Helicopter parents—the kind that continue to hover even in college—are one of the most ridiculed figures of twenty-first-century parenting, criticized for creating entitled young adults who boomerang back home. But do involved parents really damage their children and burden universities? In this book, sociologist Laura T. Hamilton illuminates the lives of young women and their families to ask just what role parents play during the crucial college years.
Hamilton vividly captures the parenting approaches of mothers and fathers from all walks of life—from a CFO for a Fortune 500 company to a waitress at a roadside diner. As she shows, parents are guided by different visions of the ideal college experience, built around classed notions of women’s work/family plans and the ideal age to “grow up.” Some are intensively involved and hold adulthood at bay to cultivate specific traits: professional helicopters, for instance, help develop the skills and credentials that will advance their daughters’ careers, while pink helicopters emphasize appearance, charm, and social ties in the hopes that women will secure a wealthy mate. In sharp contrast, bystander parents—whose influence is often limited by economic concerns—are relegated to the sidelines of their daughter’s lives. Finally, paramedic parents—who can come from a wide range of class backgrounds—sit in the middle, intervening in emergencies but otherwise valuing self-sufficiency above all.
Analyzing the effects of each of these approaches with clarity and depth, Hamilton ultimately argues that successfully navigating many colleges and universities without involved parents is nearly impossible, and that schools themselves are increasingly dependent on active parents for a wide array of tasks, with intended and unintended consequences. Altogether, Parenting to a Degree offers an incisive look into the new—and sometimes problematic—relationship between students, parents, and universities.
About the Author
Laura T. Hamilton is professor of sociology at the University of California, Merced. She is coauthor of Paying for the Party: How College Maintains Inequality and author of Parenting to a Degree: How Family Matters for College and Beyond.
“Book of the week. . . . Nothing beats a piece of good empirical sociology, as the data suck you in and tell their own compelling story. Writing well in this style is an art form, and few people manage to pull it off. In Parenting to a Degree, Laura Hamilton does so beautifully. . . . Parenting beyond the age of 18 matters more than ever because how parents approach their children’s undergraduate years shapes the life chances of young adults, and can set them on markedly different trajectories. But what this study also reveals is the extent to which universities depend, in part, on the availability of parental support and labour to ensure that students successfully complete their degrees. Hamilton ably demonstrates that we too often see degree success as based on individual merit when, in reality, it is driven by the nature of the partnerships between families and the universities, and that too often students from the most disadvantaged backgrounds find themselves struggling to make their way with the least help.”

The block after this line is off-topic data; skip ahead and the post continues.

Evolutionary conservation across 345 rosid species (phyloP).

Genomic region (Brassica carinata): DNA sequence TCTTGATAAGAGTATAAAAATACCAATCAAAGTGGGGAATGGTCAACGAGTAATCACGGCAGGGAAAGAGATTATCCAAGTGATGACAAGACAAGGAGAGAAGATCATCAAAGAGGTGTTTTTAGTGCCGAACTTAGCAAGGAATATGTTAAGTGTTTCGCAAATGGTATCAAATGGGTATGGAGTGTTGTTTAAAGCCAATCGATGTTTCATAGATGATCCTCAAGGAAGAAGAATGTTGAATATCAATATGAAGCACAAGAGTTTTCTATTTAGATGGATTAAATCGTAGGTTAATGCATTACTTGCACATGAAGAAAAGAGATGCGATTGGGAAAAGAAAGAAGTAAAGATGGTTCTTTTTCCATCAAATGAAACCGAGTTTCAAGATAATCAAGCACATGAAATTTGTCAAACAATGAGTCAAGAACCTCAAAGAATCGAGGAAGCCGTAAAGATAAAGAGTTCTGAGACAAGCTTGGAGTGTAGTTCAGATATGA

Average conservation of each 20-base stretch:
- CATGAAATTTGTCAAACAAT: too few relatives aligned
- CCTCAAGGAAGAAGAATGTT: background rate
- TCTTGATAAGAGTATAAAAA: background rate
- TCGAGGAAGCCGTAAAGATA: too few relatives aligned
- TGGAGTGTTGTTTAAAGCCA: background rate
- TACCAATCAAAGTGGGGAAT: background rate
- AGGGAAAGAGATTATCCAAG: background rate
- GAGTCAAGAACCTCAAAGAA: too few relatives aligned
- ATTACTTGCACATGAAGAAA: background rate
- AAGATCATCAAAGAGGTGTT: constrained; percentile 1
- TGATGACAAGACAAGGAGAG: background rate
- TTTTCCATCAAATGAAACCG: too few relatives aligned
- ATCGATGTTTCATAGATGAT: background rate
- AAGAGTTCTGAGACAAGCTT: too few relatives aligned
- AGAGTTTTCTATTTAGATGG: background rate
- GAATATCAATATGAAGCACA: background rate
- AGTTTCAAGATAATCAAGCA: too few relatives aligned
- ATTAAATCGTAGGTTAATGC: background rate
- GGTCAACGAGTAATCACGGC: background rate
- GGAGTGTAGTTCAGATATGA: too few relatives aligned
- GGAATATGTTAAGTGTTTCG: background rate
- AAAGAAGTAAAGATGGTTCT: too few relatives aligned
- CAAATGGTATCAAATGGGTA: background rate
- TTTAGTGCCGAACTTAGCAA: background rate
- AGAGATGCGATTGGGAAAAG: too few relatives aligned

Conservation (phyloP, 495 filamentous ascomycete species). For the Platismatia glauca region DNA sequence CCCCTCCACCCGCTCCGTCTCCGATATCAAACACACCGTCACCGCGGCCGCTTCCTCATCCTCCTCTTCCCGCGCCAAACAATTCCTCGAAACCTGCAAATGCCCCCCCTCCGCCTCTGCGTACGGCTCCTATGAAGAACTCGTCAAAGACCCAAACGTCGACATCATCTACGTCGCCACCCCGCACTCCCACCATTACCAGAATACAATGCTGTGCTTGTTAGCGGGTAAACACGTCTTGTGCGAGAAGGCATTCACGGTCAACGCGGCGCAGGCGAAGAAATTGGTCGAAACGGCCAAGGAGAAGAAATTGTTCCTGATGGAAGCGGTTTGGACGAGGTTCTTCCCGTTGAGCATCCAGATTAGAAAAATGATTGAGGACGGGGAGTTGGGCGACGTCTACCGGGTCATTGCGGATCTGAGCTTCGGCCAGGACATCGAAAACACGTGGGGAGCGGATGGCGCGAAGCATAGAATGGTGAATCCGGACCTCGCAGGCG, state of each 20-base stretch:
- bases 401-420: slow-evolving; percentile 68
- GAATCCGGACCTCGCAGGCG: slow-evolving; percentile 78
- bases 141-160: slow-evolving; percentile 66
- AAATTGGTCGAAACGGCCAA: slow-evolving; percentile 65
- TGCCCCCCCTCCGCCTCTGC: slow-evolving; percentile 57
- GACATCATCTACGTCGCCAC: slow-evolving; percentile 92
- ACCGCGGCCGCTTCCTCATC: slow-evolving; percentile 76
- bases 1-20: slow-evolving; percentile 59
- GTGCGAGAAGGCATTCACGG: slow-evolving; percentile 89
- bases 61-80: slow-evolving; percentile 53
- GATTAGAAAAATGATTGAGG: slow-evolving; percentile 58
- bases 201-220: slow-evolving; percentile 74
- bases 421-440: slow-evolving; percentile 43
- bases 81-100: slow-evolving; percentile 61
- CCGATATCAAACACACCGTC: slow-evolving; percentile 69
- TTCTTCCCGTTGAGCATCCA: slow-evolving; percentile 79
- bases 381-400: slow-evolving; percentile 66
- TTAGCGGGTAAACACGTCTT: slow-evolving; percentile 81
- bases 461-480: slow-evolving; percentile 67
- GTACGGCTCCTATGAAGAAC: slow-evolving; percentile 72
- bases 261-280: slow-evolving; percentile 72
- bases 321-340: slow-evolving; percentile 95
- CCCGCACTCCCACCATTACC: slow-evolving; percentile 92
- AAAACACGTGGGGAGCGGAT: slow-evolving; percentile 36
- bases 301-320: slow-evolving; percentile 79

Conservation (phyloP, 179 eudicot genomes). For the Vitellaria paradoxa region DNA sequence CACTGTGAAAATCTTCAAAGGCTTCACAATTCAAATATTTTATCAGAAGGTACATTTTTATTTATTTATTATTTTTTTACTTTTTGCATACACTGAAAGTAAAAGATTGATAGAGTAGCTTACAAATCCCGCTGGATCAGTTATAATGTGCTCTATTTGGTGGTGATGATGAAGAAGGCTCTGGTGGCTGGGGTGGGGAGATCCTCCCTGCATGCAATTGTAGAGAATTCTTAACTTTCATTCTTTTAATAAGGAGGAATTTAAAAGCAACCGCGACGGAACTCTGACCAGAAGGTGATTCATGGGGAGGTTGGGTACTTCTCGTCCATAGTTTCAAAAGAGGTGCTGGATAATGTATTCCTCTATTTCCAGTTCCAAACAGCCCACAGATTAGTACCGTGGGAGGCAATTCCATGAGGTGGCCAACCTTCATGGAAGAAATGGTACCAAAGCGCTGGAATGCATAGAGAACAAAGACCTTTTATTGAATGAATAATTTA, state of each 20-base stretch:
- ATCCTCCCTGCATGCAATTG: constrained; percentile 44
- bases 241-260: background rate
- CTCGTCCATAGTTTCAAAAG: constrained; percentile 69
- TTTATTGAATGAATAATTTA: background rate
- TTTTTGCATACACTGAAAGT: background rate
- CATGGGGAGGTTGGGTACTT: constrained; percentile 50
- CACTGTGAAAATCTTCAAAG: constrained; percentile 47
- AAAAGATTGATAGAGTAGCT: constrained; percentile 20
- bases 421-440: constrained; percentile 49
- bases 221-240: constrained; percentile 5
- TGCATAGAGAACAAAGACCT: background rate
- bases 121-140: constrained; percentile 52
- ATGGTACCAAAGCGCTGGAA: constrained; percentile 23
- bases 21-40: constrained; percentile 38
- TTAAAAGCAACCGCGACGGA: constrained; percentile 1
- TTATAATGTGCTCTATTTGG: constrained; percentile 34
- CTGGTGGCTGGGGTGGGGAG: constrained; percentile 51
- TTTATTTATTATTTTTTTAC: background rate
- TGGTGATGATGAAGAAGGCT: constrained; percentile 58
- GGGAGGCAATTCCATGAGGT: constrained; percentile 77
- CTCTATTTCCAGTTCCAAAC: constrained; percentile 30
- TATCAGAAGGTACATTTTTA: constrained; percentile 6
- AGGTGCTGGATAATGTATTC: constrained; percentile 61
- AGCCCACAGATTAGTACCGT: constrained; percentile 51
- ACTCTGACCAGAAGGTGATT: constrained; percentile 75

— Times Higher Education
“By the end of the project, Hamilton had acquired a deep understanding of family dynamics and attitudes, and powerful insights into why some students succeed while others fail, and the part that parents play in shaping outcomes. . . . Her analysis is nuanced enough to avoid determinism. And there is real class diversity here. . . . Hamilton skillfully draws out the telling similarities and differences between the parents within each group. . . . Hamilton’s book demonstrates the value of zooming in close in order to gain wider insight.”
— Times Literary Supplement
“[A] richly detailed analysis of the relationships between young college women and their parents to reveal how parenting matters for college outcomes….A unique strength of the book is its ability to illuminate how parents’ social class and beliefs about gender shape their parenting practices….[T]his book will undoubtedly join the ranks of recent high-profile books raising important questions and provoking debates about the future and mission of American higher education. Hamilton’s accessible and eloquent writing makes the book a pleasure to read. Beyond those in the academy, parents and students will gain valuable insights as they reflect on their own parenting approaches and college experiences.”
"Laura T. Hamilton’s thought-provoking book Parenting to a Degree explores how some parents get way too involved in their children’s college careers. . . . this book is a good read. It sheds light on the way we live now, at least for some people in the United States, and it connects the macrolevel of social stratification to the microlevel of the lives of individual people and the inner workings of family relations." — American Journal of Sociology